View from above, the gate is now open and the boat is at a lower level, allowing the passage underneath the bridge.


When we finally realised we were following the wrong way, we walked back towards the central area. We went to Bath Abbey and watched the Easter Mass. The entrance to the Abbey is free but donations are appreciated. It’s also possible to do a tour to the Abbey’s tower, walk the stairs to the top and admire Bath’s panorama. The tower visit is paid and the price is £6 for adults and £3 for children between 5 and 15 years old.


Roman Baths and Bath Abbey

The rest of the day was spent enjoying the picturesque streets of Bath. There are several museums worth being visited. We thought of going to visit the Roman Baths – people say to be a very interesting tour – or even go for a spa session at the Thermae Bath Spa, but we didn’t have the courage to face the long queue outside. So we ended up staying outdoors enjoying the sunny day, which was actually our initial plan for this trip.


Great Pulteney Street – At the end of the street, we can see The Holburne Museum.



Residential buildings in Bath. Symmetry and proportion are the main characteristics of the Georgian architecture.


Back of the buildings.


Bath Streets

Which transports we took?

Having London as a starting point, and considering we don’t have a car, the options would be taking a bus (National Express) or a train (National Rail).

After checking the timetables and prices – both websites have a search engine very easy to use and where we can also buy the tickets online – we chose to take a bus from Victoria Coach Station. It was the cheapest option and the most convenient time for us. The trip London – Bath took about 2h40min and we paid £21 each one of us. To go back to London we took the train since there were no buses at the time we wanted to leave Bath.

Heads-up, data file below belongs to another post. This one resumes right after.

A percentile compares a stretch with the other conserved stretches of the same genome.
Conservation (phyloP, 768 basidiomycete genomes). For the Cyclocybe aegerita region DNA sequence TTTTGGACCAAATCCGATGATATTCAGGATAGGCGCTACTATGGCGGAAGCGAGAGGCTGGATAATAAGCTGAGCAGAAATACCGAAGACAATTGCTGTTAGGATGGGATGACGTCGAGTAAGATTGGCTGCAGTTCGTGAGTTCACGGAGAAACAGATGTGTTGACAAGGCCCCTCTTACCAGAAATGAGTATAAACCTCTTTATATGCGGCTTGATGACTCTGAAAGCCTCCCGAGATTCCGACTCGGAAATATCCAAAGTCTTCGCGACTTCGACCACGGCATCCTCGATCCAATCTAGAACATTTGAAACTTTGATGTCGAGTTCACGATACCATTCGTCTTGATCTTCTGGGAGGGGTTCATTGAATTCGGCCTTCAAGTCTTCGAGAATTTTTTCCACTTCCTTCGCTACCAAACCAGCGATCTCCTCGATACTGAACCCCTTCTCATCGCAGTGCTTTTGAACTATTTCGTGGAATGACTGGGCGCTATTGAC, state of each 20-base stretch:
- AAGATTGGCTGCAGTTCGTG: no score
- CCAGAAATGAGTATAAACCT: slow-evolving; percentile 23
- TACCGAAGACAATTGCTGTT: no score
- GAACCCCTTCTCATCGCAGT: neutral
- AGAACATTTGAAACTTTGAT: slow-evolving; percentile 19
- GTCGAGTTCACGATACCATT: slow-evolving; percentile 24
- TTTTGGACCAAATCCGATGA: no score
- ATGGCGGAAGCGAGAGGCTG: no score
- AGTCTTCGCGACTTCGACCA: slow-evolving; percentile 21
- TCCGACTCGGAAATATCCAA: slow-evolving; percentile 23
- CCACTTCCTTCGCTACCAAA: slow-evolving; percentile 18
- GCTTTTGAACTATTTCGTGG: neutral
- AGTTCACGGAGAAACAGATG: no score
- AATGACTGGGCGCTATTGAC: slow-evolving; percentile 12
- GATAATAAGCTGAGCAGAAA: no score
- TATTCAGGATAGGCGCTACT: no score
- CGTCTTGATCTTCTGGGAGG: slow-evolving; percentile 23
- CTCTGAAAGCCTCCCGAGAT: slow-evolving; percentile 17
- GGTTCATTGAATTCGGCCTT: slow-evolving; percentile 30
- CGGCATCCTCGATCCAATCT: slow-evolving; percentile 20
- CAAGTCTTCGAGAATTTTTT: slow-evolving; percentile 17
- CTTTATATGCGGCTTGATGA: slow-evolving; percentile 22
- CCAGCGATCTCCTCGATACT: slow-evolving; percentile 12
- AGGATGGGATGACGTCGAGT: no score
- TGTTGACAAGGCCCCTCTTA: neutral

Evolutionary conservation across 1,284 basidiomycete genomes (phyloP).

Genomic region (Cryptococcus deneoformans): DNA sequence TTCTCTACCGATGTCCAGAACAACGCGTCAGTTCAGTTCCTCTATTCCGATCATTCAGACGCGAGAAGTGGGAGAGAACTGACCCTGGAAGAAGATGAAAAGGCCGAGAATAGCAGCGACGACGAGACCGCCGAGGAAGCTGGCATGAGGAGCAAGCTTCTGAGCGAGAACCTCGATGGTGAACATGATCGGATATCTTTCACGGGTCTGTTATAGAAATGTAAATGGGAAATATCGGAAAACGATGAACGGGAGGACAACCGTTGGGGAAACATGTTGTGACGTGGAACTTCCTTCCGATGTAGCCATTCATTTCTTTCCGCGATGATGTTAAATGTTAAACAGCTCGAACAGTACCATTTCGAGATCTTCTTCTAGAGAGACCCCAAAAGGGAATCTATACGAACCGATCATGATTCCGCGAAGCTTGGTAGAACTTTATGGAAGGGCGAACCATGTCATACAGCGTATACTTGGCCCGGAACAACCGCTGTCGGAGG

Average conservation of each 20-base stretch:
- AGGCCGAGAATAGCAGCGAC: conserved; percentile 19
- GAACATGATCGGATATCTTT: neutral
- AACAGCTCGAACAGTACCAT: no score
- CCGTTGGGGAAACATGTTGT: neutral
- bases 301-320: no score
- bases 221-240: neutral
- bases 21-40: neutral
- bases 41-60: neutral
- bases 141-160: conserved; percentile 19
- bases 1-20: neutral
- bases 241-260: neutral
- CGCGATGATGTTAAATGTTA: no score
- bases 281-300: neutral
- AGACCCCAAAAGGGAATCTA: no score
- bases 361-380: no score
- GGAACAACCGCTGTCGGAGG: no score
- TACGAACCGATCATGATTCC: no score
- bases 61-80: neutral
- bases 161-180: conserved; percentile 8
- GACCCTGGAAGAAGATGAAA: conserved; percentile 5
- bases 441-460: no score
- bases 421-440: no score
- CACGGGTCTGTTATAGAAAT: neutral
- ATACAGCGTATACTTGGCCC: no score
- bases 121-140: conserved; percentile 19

Side note: Often train lines are partly closed during the weekends for engineering works. That means there’ll be cancelled train and changes to the schedules. When that happens usually there’re replacement buses operating between the affected areas. And that’s what happened to us on that weekend. Part of the train line connecting Bath to London was closed, as such, we had to take a replacement bus to the next closest train station, Chippenham. Although, when we arrived in Chippenham we got to know that the train to London Paddington (our destination) had been cancelled, so we would have to take a different train to Swindon and then take another train from Swindon to London Paddington. Long story short: the trip that we thought would be quicker and more comfortable, became longer and with more changes. But I’m telling this story just to highlight the importance of having into consideration eventual changes to the schedules, paying attention to the electronic panels at the stations, check the updates online when possible and speak to the members of the staff at the stations. They are there to help and usually are very nice.

And this is my story about my Easter weekend in Bath. Hopefully, it was an interesting one to read. Have you been to Bath before? Write a comment in the box below telling your thoughts about this beautiful city full of history and share this post with your traveller friends.

Thanks for visiting the blog and I’ll see you guys on the next post!

Leave a Reply

Fill in your details below or click an icon to log in:

WordPress.com Logo

You are commenting using your WordPress.com account. Log Out /  Change )

Google photo

You are commenting using your Google account. Log Out /  Change )

Twitter picture

You are commenting using your Twitter account. Log Out /  Change )

Facebook photo

You are commenting using your Facebook account. Log Out /  Change )

Connecting to %s